Tuesday, June 30, 2009

...And the train keeps a rollin'... WMS and Disability Retirement

We have had some calls wondering where a few projects left over from the Legislative session were at, so we thought we'd update our reader, and maybe he/she will spread the word.

EHB 2049, the WMS study bill called for a study of WMS/EMS. We are happy to be able to report that the state auditor, Brian Sonntag's office will be conducting the state wide performance study. We are very excited about the opportunity to work with the great staff team over at SAO. We can count on an unbiased and thorough examination of the issue that will be performed by a competent and professional team. The auditor’s office is ready to proceed with the study right away and they are in the first stages of making that happen.

I have been told that some of the state agencies have run into trouble trying to collect data about WMS/EMS bonus' and performance pay. I am not sure what the issues are, whether it is about them not having kept track of the data, or if it is some kind of IT problem, but I am told that it may be a while before they are ready to comply with the reporting requirements. Luckily, that won't slow down Sonntag's crew. The bill's sponsor, Representative Larry Seaquist of the 26th district, is still very much involved. We have spoken to him several times since the end of the legislative session, and he continues to show support and interest in keeping the project moving forward.

Another holdover issue is the disability retirement study. This is a study that was funded by the legislature to be performed by the Washington State Institute of Public Policy. This study will focus on the feasibility of the state providing a benefit to those members of the public employees’ retirement system (to include teachers) who suffer a catastrophic health event and can no longer hold meaningful employment. The other focus of the study will be the potential for employee paid insurance benefit that would cover the penalty a state employee would suffer if they had to retire early due to a catastrophic health event. The idea is similar to disability insurance currently available to some state employees. The current program stops coverage in the event that one could not return to work. This proposal would kick in at that time and cover the actuarial penalty to the employees retirement benefit.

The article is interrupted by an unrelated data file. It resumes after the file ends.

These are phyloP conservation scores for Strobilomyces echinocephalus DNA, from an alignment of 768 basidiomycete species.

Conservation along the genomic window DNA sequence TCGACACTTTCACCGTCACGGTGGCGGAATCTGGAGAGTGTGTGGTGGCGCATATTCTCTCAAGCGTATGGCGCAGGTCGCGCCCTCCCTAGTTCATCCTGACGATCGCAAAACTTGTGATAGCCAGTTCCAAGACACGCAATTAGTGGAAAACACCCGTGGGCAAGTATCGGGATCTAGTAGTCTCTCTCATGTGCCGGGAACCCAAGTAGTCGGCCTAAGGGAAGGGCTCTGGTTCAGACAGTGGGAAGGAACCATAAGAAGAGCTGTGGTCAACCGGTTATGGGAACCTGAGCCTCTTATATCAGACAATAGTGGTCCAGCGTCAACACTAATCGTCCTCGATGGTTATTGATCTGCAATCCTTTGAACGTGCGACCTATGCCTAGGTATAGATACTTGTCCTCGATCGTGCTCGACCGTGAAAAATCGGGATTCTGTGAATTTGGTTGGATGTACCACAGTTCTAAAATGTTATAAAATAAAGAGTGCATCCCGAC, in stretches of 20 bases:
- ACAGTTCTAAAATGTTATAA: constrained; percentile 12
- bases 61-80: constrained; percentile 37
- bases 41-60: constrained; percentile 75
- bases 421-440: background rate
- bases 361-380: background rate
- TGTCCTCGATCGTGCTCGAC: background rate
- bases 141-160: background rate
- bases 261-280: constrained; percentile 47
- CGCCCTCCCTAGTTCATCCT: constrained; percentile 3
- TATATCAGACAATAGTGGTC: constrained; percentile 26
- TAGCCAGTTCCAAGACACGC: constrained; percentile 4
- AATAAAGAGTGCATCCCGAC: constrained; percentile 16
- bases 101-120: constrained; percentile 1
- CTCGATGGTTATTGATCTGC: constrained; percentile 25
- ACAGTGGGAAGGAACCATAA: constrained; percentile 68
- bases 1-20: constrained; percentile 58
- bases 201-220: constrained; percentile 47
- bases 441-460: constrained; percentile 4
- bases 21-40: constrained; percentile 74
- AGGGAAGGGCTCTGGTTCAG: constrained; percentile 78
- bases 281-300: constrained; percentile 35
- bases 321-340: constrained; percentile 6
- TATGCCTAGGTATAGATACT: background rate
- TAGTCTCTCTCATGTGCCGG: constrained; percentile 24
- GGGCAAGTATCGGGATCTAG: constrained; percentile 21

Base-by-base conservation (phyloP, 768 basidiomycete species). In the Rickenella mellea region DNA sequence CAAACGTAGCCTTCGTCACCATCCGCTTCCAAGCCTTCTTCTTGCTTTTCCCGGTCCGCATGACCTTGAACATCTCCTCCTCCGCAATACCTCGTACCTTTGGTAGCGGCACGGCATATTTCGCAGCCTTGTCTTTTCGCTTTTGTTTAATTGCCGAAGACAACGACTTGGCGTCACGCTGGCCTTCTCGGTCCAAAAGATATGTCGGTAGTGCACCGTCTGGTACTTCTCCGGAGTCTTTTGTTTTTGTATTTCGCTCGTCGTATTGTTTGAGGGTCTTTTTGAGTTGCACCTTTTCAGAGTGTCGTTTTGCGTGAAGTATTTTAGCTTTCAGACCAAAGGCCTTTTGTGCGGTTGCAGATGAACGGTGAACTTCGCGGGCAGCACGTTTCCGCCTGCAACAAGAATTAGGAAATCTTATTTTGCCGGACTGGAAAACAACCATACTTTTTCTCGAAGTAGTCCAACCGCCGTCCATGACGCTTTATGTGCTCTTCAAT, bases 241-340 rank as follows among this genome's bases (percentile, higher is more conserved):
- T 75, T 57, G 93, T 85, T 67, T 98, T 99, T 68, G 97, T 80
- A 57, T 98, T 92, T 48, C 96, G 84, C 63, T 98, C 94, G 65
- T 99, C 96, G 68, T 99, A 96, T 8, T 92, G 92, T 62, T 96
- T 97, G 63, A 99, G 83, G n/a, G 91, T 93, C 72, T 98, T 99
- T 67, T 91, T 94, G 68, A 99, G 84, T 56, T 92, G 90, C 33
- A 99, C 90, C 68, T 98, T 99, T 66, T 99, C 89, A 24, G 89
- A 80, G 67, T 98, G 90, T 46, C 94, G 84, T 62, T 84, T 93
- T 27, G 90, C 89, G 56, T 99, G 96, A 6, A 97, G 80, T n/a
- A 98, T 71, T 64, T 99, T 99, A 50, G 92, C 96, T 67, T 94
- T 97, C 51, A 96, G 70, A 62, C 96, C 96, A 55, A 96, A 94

There will have to be some limits to these benefits, to hold down cost. A few that have been suggested are that eligibility would be limited to those employees with 15 years of service or more, the level of disability has to be profound enough that the person can no longer hold down any meaningful employment (similar to the current SSI standards) and the insurance feature would be an "{opt out" policy offered at the beginning of an individuals employment.

WSIPP has started study on the issue and should have findings by November or so. By August they should have a pretty good idea of what the universe looks like, so we should be able to tell you more about it then. If the study offers conclusions that seem economically feasible, then you could expect us to forward legislation to make it happen.

Well, that is all for now. Have a great independence day and remember: Democracy is not a spectator sport. You have to play to win. Get in the game...what are you waiting for?

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